I had some pretty exciting times camping around in Arizona, but there was one night in particular that stands out as probably the most exciting night I’ve ever had in a tent. (Even though, when I go camping, it’s pretty much always intense*.)
Sunset in the Superstitions.
I was camping with a friend in the Superstition Mountains (northeast of Phoenix). As we were setting up camp, we both eyed a dark storm front to the east uneasily. It crackled with lightning on the horizon, rumbling in the distance and we murmured back and forth about our confidence (or lack thereof) in the rain fly of our cheap tent. But as we ate dinner by headlamp, the storm moved around the backside of the mountain and trundled off to the south and we headed to bed confident that it had passed us by.
I caught a (very bad) photo of lightning! This is the storm that went behind the mountain.
We were so confident, in fact, that we left the rain fly completely off the tent, the top half of which was nothing more than mesh (it was very, very, very hot and we desperately needed the air flow).
But alas, our confidence was misplaced. Around midnight, we both woke to howling winds. The tiny tent was shaking, tent poles bowing and snapping in the wind. My friend quickly rolled out of the tent to weigh it down with rocks, and we hastily pulled the rain fly over the mesh top.
Then we waited in awed silence, sitting in the tent and watching it dance in the roaring winds. We had prepared just in time, as the rains soon came crashing down and thunder and lightning crackled around us.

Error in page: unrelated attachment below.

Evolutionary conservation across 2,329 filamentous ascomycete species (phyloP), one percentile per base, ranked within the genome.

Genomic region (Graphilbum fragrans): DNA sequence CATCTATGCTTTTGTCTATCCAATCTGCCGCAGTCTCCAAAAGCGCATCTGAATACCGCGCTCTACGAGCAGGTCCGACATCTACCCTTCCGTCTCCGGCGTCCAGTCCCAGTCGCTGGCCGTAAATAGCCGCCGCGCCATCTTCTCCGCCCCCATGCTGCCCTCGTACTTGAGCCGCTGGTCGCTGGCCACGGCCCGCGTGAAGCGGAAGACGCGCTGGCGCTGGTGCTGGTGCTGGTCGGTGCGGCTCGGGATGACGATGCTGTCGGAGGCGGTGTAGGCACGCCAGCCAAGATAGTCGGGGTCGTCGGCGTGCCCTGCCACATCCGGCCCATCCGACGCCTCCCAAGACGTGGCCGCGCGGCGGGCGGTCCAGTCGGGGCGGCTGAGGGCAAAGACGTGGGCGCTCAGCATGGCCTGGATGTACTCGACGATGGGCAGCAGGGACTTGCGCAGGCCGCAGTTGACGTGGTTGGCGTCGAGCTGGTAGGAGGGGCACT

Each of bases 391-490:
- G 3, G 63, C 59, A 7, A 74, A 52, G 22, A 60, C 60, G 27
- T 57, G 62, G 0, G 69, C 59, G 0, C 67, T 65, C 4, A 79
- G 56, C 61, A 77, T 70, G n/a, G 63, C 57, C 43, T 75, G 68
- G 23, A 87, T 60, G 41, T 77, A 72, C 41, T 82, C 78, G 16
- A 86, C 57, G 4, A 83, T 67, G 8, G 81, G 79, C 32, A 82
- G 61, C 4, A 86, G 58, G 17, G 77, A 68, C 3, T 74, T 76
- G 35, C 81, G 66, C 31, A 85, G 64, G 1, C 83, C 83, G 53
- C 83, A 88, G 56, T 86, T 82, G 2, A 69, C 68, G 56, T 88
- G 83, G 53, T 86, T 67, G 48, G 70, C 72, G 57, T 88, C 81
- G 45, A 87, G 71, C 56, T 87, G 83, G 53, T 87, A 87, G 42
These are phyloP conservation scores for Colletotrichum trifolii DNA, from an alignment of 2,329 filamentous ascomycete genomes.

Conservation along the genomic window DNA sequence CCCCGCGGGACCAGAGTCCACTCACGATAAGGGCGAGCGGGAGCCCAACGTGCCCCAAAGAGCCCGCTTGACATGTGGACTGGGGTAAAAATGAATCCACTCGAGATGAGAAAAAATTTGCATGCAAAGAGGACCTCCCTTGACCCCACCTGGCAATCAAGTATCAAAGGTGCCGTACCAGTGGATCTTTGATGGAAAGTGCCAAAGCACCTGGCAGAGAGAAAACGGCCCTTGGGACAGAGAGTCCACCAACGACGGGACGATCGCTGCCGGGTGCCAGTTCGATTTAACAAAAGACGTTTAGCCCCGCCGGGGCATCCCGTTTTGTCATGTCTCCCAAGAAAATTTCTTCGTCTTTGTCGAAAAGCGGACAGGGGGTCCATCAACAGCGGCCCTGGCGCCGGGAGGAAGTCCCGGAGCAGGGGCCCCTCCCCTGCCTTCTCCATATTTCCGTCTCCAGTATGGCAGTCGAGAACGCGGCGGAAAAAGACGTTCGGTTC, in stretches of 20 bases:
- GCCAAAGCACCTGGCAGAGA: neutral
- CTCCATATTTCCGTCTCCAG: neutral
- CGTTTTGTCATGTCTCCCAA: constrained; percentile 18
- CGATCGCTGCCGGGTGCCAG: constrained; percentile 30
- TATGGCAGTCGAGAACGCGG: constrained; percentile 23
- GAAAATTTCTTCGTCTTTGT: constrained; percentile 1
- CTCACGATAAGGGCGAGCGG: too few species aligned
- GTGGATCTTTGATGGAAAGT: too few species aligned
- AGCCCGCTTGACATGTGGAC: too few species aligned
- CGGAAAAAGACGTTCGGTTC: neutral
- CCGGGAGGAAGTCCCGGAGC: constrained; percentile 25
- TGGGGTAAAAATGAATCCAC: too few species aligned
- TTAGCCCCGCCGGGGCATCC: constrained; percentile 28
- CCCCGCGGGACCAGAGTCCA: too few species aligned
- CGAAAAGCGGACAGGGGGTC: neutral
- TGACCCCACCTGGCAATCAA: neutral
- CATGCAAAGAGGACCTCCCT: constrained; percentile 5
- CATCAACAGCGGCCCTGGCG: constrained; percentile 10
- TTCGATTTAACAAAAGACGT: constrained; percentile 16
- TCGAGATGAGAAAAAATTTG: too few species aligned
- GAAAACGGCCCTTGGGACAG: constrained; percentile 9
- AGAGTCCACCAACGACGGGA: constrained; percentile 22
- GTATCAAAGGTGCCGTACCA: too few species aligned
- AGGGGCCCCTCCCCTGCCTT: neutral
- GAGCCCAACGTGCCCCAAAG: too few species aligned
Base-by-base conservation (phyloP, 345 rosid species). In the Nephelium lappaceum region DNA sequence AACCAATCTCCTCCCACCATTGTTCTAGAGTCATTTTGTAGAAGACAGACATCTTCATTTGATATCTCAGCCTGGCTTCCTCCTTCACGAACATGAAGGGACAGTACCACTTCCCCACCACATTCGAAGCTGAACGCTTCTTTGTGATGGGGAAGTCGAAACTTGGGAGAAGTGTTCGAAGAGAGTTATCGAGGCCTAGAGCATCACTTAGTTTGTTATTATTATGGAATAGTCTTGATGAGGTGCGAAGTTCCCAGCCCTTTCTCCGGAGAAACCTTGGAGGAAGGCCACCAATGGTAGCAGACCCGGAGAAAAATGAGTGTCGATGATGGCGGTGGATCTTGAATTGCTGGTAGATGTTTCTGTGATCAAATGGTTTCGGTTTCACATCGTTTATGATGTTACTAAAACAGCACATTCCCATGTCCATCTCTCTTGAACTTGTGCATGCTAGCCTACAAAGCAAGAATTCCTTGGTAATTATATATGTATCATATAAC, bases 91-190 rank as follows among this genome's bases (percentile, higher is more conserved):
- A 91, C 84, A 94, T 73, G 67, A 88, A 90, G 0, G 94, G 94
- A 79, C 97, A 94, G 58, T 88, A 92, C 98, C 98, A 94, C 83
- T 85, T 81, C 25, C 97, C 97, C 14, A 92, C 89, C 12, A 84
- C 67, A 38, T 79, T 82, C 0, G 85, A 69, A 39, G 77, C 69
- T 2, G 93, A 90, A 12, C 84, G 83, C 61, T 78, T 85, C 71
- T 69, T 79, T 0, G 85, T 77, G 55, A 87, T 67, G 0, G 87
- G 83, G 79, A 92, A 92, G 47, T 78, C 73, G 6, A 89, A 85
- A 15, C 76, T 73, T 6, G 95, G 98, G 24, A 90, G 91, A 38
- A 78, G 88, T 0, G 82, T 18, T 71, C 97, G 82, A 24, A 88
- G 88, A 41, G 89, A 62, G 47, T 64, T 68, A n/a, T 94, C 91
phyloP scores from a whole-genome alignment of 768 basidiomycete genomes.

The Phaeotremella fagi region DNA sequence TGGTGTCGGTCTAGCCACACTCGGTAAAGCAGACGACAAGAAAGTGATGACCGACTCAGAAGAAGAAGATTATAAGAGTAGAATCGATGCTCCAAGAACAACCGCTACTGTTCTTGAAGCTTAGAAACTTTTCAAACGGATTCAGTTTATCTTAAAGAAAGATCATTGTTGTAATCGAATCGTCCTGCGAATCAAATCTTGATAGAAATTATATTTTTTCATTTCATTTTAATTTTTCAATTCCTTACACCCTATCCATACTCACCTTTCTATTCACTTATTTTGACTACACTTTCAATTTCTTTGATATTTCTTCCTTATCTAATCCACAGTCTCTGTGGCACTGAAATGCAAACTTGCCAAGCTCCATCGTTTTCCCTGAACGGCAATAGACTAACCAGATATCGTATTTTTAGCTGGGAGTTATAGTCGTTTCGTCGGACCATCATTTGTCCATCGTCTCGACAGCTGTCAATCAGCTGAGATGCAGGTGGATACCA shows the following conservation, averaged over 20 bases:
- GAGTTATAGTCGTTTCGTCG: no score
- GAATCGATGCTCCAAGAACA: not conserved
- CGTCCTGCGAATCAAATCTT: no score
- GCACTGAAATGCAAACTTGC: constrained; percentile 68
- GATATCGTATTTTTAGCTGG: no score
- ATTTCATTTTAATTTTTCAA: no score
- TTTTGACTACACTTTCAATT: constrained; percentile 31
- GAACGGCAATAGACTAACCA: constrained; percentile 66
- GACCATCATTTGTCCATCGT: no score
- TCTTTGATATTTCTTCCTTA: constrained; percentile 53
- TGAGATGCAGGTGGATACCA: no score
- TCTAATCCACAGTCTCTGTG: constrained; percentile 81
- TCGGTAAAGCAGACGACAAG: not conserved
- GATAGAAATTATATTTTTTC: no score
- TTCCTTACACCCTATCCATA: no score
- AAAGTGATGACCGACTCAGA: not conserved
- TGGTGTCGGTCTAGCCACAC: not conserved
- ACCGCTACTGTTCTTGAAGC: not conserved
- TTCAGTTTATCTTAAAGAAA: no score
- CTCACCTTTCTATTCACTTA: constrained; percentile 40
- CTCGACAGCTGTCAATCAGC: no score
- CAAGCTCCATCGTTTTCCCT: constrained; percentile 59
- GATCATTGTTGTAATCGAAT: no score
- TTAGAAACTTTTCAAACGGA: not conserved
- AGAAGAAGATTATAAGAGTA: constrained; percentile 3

Let me tell you now, sitting in comparative safety wherever you are, you never quite feel as exposed as when you are in a tiny, 20$ tent in the middle of open desert, in the middle of a monsoon lightning storm. (This was also shortly after I had been struck by lightning and the memory was fresh.)
The storm lasted for three hours…lightning flashed so brightly, directly overhead, that even through the tent and our closed eyelids, it blinded us. The thunder rumbled so loudly that it made my ears ring. And the whole time, the tent shuddered and twisted and shook with the winds. Every time the wind blew, the rain fly flapped up and we were doused with a splash of rain, like a wave washing onto the deck of a ship on the ocean.
Finally, around 3 am, the storm began to die down. The torrential rains turned to a soft pattering, and then tapered off. I breathed a sigh of relief, and I wasn’t alone. As soon as the storm eased off, coyotes began howling, as if in celebration, all around the tent. We were completely surrounded on all sides by the howling, and it felt like I could have reached through the tent to touch one near my head. I suspected that, if the rain fly had been off, we would have been able to see them all around in the diffuse moonlight, and the flashes of lightning from the now retreating storm.
*Pun intended MUA AHAHAHAHAHA**
**Get it?!?! In … tents?! Intense!